Sunday, August 21, 2005

Sunday Comment: No Compulsion

I think we can all agree that this Indiana trial judge erred in the most fundamental sense of the term when he ordered two parents to "shield" their ten-year-old son from their "non-mainstream faith."

The belief that there must be no compulsion in matters of religion is one of those happy moments when our theological and libertarian convictions agree:

"God calls men to serve Him in spirit and in truth, hence they are bound in conscience but they stand under no compulsion. God has regard for the dignity of the human person whom He Himself created and man is to be guided by his own judgment and he is to enjoy freedom." Declaration on Religious Freedom, Pope Paul VI (1965).

"Let there be no compulsion in religion." Qur'an, Al-Baqarah 2:256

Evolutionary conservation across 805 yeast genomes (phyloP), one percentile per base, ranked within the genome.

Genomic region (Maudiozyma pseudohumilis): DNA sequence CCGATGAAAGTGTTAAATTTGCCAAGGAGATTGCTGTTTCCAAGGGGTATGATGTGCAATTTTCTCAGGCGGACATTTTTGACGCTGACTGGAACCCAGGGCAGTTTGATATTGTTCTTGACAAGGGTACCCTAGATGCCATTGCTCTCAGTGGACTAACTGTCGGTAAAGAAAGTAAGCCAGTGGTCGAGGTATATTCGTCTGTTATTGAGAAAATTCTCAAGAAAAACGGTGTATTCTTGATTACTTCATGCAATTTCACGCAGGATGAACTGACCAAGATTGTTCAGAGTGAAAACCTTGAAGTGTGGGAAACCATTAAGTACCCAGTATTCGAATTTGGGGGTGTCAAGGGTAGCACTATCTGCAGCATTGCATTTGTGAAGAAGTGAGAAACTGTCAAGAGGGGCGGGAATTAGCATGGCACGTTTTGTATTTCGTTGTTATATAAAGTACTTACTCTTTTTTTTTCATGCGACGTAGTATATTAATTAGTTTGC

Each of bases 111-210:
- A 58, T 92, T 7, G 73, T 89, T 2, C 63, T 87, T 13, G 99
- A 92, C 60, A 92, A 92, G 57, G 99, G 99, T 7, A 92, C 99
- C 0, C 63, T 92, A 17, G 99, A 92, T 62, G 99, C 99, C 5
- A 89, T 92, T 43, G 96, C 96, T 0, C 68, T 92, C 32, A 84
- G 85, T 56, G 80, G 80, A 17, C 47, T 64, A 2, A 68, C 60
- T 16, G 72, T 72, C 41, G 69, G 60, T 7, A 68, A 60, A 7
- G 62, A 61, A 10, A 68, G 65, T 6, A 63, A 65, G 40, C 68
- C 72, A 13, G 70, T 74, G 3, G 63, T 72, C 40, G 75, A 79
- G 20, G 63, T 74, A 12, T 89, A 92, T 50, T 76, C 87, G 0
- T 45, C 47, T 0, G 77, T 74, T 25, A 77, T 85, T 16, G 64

"If a man desires to become a proselyte . . . he is to be addressed as follows: 'What reason have you for desiring to become a proselyte . . .' and he is made acquainted with some of the minor, and with some of the major commandments. What is the reason? In order that if he desired to withdraw let him do so." Talmud, Yevamot 48b.

"The 'establishment of religion' clause of the First Amendment means at least this: Neither a state nor the Federal Government . . . can force [or] influence a person to go or to remain away from church against his will or force him to profess a belief or disbelief in any religion." United States Supreme Court, Everson v. Board of Education (1947).

"[T]he interest of parents in the care, custody, and control of their children is perhaps the oldest of the fundamental liberty interests recognized by this Court." United States Supreme Court, Troxey v. Granville (2000).

Someone who shows such absolute disrespect for fundamental liberties should be impeached, not just reversed.


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